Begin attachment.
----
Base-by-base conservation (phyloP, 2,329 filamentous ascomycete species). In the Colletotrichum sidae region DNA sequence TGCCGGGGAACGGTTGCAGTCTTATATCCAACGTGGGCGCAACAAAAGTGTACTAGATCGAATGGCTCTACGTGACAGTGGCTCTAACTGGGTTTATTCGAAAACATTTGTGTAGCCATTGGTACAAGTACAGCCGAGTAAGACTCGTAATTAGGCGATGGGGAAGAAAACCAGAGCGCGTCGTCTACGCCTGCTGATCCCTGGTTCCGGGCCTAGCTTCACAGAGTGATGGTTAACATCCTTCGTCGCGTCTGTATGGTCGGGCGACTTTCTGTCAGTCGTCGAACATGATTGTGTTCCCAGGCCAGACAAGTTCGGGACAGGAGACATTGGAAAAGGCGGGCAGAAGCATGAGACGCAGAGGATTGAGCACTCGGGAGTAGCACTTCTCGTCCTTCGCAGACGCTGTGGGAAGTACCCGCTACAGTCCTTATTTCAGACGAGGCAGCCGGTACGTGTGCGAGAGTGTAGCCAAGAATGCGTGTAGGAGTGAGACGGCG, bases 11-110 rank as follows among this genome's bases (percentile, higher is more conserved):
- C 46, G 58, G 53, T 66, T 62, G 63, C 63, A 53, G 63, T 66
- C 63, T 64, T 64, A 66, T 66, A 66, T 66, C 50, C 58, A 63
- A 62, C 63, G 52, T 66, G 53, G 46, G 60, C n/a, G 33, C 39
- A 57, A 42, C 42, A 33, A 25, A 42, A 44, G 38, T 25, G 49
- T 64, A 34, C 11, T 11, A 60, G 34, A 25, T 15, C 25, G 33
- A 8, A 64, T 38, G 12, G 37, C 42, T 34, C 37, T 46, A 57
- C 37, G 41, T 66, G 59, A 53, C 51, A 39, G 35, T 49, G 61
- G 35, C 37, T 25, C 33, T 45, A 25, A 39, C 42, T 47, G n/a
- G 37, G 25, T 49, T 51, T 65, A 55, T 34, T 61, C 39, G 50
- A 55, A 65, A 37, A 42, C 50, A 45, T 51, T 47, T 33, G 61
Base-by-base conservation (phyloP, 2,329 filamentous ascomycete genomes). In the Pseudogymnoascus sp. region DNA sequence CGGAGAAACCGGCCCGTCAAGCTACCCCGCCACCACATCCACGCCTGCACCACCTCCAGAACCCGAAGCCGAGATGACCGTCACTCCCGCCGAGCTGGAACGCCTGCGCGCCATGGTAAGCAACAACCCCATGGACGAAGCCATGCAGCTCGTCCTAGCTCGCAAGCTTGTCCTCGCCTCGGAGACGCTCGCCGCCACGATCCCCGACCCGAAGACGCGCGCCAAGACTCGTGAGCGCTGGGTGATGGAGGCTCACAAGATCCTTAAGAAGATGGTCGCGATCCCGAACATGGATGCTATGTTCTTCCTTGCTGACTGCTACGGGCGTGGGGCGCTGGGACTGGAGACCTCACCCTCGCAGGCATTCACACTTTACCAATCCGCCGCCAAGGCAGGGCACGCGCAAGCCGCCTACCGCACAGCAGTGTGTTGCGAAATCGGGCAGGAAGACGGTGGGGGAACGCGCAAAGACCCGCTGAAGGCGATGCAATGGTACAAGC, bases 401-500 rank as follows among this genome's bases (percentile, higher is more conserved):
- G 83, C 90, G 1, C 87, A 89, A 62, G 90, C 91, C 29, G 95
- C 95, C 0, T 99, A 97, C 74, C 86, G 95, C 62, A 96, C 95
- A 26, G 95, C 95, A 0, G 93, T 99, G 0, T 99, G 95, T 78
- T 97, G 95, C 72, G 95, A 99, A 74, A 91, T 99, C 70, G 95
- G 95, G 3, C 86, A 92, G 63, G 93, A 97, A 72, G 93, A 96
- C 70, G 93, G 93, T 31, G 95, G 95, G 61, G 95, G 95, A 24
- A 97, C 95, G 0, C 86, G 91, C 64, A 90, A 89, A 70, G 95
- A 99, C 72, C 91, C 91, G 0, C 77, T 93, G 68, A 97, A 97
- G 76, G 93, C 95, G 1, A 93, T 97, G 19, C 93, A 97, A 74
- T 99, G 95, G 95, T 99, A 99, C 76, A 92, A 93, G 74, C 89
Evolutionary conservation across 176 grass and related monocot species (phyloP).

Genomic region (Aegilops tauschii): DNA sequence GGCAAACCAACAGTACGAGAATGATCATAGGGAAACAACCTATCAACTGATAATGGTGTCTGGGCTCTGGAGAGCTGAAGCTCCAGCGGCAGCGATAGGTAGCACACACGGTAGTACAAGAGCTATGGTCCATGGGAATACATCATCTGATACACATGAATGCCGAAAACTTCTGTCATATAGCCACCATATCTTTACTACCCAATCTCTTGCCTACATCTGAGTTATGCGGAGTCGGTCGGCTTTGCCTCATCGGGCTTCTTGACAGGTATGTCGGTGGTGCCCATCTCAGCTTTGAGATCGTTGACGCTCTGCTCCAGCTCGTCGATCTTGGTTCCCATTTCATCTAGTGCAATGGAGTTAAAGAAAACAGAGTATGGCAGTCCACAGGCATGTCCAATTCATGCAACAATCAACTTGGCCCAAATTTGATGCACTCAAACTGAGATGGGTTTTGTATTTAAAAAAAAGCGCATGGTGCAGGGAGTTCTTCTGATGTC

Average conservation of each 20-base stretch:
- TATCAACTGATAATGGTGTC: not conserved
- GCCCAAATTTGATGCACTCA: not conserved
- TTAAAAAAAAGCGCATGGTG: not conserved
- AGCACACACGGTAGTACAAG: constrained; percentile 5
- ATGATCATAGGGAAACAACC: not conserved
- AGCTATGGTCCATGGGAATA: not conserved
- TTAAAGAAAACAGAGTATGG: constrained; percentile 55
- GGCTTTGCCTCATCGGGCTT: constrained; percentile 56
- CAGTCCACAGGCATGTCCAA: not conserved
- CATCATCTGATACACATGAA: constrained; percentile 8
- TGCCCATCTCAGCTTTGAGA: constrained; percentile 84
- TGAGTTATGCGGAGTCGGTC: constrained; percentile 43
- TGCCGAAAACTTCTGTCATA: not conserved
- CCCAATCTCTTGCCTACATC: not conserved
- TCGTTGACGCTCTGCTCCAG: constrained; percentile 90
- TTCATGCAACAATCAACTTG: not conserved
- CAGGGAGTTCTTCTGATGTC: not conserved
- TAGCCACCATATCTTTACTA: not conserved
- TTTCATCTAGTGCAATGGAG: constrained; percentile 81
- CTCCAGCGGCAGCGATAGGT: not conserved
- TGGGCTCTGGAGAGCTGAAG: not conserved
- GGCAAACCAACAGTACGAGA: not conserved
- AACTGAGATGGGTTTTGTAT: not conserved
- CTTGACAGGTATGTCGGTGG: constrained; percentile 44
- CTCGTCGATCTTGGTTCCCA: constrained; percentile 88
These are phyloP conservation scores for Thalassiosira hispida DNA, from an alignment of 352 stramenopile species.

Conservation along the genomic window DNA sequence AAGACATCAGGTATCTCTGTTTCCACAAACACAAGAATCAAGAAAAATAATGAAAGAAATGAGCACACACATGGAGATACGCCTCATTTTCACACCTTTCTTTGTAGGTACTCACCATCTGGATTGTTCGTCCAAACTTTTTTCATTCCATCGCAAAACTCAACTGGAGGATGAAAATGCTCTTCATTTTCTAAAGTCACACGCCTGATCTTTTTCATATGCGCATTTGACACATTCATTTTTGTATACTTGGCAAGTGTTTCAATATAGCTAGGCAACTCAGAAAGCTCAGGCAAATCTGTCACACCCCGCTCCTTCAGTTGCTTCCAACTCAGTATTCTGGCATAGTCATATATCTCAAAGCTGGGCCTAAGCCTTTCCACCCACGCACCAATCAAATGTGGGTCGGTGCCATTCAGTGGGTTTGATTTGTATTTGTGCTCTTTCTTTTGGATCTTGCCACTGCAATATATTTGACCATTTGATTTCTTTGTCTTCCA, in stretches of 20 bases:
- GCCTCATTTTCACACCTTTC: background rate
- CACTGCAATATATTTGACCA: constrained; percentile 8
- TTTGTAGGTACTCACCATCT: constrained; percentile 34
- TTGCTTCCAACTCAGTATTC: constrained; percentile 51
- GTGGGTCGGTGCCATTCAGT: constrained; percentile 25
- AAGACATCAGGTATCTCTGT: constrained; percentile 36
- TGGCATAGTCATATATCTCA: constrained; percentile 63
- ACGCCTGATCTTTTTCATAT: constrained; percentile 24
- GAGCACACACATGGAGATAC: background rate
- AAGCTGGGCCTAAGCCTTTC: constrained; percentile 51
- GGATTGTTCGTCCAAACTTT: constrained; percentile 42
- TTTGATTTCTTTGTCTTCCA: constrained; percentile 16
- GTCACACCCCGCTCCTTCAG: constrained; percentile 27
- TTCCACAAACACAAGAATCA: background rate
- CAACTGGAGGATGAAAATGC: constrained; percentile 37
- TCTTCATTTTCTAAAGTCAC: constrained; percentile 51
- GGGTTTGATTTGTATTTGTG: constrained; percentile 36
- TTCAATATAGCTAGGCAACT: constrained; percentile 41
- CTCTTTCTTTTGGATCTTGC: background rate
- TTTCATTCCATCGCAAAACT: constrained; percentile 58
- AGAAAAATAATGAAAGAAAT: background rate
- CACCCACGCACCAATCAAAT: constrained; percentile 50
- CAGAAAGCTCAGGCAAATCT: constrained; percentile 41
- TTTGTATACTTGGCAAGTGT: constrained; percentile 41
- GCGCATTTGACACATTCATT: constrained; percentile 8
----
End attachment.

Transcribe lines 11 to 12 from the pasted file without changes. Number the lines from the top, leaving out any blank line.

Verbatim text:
- A 55, A 65, A 37, A 42, C 50, A 45, T 51, T 47, T 33, G 61
Base-by-base conservation (phyloP, 2,329 filamentous ascomycete genomes). In the Pseudogymnoascus sp. region DNA sequence CGGAGAAACCGGCCCGTCAAGCTACCCCGCCACCACATCCACGCCTGCACCACCTCCAGAACCCGAAGCCGAGATGACCGTCACTCCCGCCGAGCTGGAACGCCTGCGCGCCATGGTAAGCAACAACCCCATGGACGAAGCCATGCAGCTCGTCCTAGCTCGCAAGCTTGTCCTCGCCTCGGAGACGCTCGCCGCCACGATCCCCGACCCGAAGACGCGCGCCAAGACTCGTGAGCGCTGGGTGATGGAGGCTCACAAGATCCTTAAGAAGATGGTCGCGATCCCGAACATGGATGCTATGTTCTTCCTTGCTGACTGCTACGGGCGTGGGGCGCTGGGACTGGAGACCTCACCCTCGCAGGCATTCACACTTTACCAATCCGCCGCCAAGGCAGGGCACGCGCAAGCCGCCTACCGCACAGCAGTGTGTTGCGAAATCGGGCAGGAAGACGGTGGGGGAACGCGCAAAGACCCGCTGAAGGCGATGCAATGGTACAAGC, bases 401-500 rank as follows among this genome's bases (percentile, higher is more conserved):